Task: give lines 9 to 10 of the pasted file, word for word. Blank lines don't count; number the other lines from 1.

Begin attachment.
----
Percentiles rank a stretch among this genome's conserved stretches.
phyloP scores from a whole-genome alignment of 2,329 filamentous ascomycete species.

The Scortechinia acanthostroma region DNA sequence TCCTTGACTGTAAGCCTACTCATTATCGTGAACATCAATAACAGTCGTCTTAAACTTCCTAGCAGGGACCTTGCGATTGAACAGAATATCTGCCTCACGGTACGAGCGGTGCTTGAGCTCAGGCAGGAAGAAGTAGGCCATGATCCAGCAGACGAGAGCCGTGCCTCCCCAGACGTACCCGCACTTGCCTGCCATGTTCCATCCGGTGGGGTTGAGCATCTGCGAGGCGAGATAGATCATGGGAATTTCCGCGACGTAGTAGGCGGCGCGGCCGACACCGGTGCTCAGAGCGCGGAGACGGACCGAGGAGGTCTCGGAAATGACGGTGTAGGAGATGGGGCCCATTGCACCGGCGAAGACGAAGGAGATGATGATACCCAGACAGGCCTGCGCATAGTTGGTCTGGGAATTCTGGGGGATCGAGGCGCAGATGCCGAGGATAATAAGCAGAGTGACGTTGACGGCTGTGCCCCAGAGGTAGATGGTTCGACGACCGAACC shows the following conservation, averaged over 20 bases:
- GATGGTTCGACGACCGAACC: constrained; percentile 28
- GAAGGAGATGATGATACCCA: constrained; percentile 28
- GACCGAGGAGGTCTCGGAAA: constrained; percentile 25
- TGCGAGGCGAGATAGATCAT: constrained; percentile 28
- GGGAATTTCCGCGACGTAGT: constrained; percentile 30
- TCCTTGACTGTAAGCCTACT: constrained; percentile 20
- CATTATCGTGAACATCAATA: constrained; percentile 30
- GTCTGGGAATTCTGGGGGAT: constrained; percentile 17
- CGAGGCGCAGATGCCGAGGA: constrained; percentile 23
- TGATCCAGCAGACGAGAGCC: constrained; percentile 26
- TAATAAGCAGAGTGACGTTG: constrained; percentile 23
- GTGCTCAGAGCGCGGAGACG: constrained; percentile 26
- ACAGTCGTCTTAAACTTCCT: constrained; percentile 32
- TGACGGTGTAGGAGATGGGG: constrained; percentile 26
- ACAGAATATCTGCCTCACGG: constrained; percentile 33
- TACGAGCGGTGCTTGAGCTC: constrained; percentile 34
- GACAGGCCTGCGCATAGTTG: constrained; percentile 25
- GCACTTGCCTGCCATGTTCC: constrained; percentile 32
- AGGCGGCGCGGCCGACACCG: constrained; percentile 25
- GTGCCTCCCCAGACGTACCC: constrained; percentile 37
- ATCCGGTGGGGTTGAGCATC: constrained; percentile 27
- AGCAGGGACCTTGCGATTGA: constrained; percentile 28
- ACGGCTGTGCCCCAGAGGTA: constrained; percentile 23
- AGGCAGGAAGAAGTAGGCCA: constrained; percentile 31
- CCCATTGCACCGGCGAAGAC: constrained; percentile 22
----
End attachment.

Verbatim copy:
- TCCTTGACTGTAAGCCTACT: constrained; percentile 20
- CATTATCGTGAACATCAATA: constrained; percentile 30